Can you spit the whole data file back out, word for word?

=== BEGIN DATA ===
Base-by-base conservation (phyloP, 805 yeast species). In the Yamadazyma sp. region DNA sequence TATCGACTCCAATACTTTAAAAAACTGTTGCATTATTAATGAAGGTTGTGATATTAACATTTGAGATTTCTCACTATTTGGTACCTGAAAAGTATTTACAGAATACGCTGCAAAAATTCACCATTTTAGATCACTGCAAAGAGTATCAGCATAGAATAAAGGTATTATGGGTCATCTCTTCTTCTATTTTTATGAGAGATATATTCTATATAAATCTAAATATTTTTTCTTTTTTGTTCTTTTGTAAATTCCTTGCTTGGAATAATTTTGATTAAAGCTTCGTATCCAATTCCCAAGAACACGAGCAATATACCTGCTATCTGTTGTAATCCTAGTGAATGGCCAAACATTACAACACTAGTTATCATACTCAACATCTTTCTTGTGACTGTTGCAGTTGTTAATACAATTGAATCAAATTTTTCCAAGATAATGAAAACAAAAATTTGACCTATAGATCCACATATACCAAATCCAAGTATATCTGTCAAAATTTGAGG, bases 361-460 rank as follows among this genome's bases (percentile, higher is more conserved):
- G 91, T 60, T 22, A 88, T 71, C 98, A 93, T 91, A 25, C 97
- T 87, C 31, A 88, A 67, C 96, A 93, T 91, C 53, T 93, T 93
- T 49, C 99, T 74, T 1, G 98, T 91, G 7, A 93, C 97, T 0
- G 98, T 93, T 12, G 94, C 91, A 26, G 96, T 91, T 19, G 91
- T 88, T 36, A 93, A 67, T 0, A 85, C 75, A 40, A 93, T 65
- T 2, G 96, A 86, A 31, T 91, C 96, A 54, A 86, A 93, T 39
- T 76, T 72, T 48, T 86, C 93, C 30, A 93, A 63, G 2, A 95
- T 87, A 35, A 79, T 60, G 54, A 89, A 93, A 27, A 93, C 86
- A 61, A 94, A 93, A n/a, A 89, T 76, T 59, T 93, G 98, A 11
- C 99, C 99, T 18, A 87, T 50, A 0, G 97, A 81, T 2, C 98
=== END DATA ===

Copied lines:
Base-by-base conservation (phyloP, 805 yeast species). In the Yamadazyma sp. region DNA sequence TATCGACTCCAATACTTTAAAAAACTGTTGCATTATTAATGAAGGTTGTGATATTAACATTTGAGATTTCTCACTATTTGGTACCTGAAAAGTATTTACAGAATACGCTGCAAAAATTCACCATTTTAGATCACTGCAAAGAGTATCAGCATAGAATAAAGGTATTATGGGTCATCTCTTCTTCTATTTTTATGAGAGATATATTCTATATAAATCTAAATATTTTTTCTTTTTTGTTCTTTTGTAAATTCCTTGCTTGGAATAATTTTGATTAAAGCTTCGTATCCAATTCCCAAGAACACGAGCAATATACCTGCTATCTGTTGTAATCCTAGTGAATGGCCAAACATTACAACACTAGTTATCATACTCAACATCTTTCTTGTGACTGTTGCAGTTGTTAATACAATTGAATCAAATTTTTCCAAGATAATGAAAACAAAAATTTGACCTATAGATCCACATATACCAAATCCAAGTATATCTGTCAAAATTTGAGG, bases 361-460 rank as follows among this genome's bases (percentile, higher is more conserved):
- G 91, T 60, T 22, A 88, T 71, C 98, A 93, T 91, A 25, C 97
- T 87, C 31, A 88, A 67, C 96, A 93, T 91, C 53, T 93, T 93
- T 49, C 99, T 74, T 1, G 98, T 91, G 7, A 93, C 97, T 0
- G 98, T 93, T 12, G 94, C 91, A 26, G 96, T 91, T 19, G 91
- T 88, T 36, A 93, A 67, T 0, A 85, C 75, A 40, A 93, T 65
- T 2, G 96, A 86, A 31, T 91, C 96, A 54, A 86, A 93, T 39
- T 76, T 72, T 48, T 86, C 93, C 30, A 93, A 63, G 2, A 95
- T 87, A 35, A 79, T 60, G 54, A 89, A 93, A 27, A 93, C 86
- A 61, A 94, A 93, A n/a, A 89, T 76, T 59, T 93, G 98, A 11
- C 99, C 99, T 18, A 87, T 50, A 0, G 97, A 81, T 2, C 98